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A Classification Scheme for Data

Originally published April 1, 2010

Rick van der Lans introduces a classification scheme that would be suitable for indicating what types of data are stored in which data sources.

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Comments

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Posted April 12, 2010 by Karien Verhagen

You are right Rick. Your study is a brave start but it needs additions.

A complication of your classification is that the difference between factual and descriptive data is not that obvious. Some years ago an article called : A fact is a Fact when stated Fact explained that f.i. a policy can be a fact (for intermediates and policy vendors) or a dimension for a damage claim. I can look it up for people who are interested. Mail me at forbisscholing@cs.com.

Secondly there is a big bulk of “composed” data. Fact data usually have attributes like start time or end time. The completion time is very important to evaluate good effective transport, but it is recorded nowhere. On the spot you could quickly calculate the completion time, but how about “overall profit” or “Margin” over the first three months, containing all kinds of often conditional calculations over billions of little transactions? In other words the constructions that accountants are so interested in these days for compliancy and transparency reasons? In your description of where to find what, I see no place to store this kind of data.

You are right that there should be a well guarded place to store budgets, plans, forecasts in a better, more reliable way. How can BI facilitate the evaluation of the effectiveness of measures taken if the rules to measure the facts against them, are not safely stored in a controlled way with its own evolvement in history? Measuring against constantly changing or adaptable spreadsheets ? I think not!

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Posted April 7, 2010 by

Rick,

Great article! It nicely integrates differents views on data. I think the classification scheme is of significat added value when design an enterprise architecture. Common EA frameworks (like TOGAF and Capgemini's IAF) distinghuish 4 domains: business, information, application and technology architecture. The information architecture typically models the information / data that is used by business services (i.e. the business architecture) and provided by applications (i.e. application architecture). At the information architecture level, the classification scheme can be used to provide a logical grouping of data. This will enhance the understanding of the kind of data and information an enterprise needs.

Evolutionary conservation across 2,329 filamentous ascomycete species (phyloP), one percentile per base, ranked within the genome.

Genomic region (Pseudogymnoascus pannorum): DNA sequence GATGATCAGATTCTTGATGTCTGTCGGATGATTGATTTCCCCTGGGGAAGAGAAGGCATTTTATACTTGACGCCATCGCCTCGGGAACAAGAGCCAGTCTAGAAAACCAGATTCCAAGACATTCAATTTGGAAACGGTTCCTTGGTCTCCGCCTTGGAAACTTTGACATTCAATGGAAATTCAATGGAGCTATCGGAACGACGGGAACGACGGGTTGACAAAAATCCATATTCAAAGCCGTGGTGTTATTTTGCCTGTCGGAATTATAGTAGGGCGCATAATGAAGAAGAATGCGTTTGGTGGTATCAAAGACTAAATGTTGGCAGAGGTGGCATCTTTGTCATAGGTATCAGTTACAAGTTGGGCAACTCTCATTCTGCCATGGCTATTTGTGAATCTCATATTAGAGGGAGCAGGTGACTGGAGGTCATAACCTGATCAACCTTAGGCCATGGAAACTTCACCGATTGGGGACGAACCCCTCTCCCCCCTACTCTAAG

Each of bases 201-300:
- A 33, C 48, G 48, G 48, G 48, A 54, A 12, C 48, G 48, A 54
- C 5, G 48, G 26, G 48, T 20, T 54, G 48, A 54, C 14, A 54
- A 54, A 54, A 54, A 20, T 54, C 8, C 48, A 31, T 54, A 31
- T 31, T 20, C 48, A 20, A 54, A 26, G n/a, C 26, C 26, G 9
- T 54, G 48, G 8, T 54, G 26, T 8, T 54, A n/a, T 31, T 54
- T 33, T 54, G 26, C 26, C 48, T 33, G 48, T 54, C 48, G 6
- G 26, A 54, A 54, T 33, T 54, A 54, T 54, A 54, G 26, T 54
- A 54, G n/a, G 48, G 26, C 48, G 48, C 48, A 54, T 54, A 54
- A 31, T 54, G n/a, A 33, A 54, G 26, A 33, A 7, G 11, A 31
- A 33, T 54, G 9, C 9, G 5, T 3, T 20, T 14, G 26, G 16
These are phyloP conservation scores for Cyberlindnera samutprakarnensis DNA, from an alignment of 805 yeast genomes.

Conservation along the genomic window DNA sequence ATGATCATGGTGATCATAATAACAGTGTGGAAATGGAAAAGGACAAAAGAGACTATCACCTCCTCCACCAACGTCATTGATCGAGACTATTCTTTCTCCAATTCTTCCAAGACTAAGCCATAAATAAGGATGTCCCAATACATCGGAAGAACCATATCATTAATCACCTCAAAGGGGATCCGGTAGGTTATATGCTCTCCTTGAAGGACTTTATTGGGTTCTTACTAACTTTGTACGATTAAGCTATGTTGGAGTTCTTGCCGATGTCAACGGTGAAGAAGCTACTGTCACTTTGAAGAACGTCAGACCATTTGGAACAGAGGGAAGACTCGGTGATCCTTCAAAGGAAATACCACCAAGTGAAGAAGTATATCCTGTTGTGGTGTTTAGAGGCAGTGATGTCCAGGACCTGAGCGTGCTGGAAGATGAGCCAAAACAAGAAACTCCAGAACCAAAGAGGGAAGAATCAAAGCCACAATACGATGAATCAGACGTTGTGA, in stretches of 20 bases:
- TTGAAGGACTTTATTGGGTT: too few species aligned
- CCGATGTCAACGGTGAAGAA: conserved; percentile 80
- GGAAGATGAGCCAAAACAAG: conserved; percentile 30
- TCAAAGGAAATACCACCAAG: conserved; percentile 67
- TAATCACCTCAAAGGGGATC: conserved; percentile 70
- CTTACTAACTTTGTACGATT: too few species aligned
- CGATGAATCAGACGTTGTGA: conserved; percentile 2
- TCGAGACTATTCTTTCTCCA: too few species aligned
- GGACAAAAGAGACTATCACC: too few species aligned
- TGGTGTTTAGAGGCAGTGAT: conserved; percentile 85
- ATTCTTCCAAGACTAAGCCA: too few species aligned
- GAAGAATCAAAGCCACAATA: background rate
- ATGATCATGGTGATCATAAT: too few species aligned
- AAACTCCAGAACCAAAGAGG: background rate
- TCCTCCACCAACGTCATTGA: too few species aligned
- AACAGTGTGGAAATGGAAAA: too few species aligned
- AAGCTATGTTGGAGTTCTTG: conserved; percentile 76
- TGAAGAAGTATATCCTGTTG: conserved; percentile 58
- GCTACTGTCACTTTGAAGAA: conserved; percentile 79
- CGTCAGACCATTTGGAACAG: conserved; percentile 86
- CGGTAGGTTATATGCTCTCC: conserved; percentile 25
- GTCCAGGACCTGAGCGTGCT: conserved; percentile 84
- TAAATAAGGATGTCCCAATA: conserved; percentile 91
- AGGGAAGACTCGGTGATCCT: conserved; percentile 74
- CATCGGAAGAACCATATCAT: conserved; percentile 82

Another important question is how each type of data is to be supported by applications. The proposed classification schema introduces a new way how applications can be defined, i.e. applications that specifically address certain types of data. Now, at the application level it is my belief that applications should be distinguished between 'data oriented'-applications and 'user-oriented'-applications. Data oriented applications provide data services to other applications (data or user oriented applications). MDM systems are typically data oriented applications. A data warehouse, when seen as an application, can also be regarded as a data oriented application. The classification schema provides additional criteria to define especially data oriented applications, e.g. a predictive data-application containing sales forecast that is provided to other applications. Need to think this one over but the idea of using your scheme for this purpose is challenging! I think we should think about guiding principles that determine when a particular type of application containing a particular type of data (according to your scheme) should be defined in the application architecture.

Finally, guidelines or principles are required that prescribe when the classification of data changes. From actual to historical is rather straightforward, but when does predictive data becomes actual, e.g. when it's baselined?

Good stuff!

Wouter van Aerle

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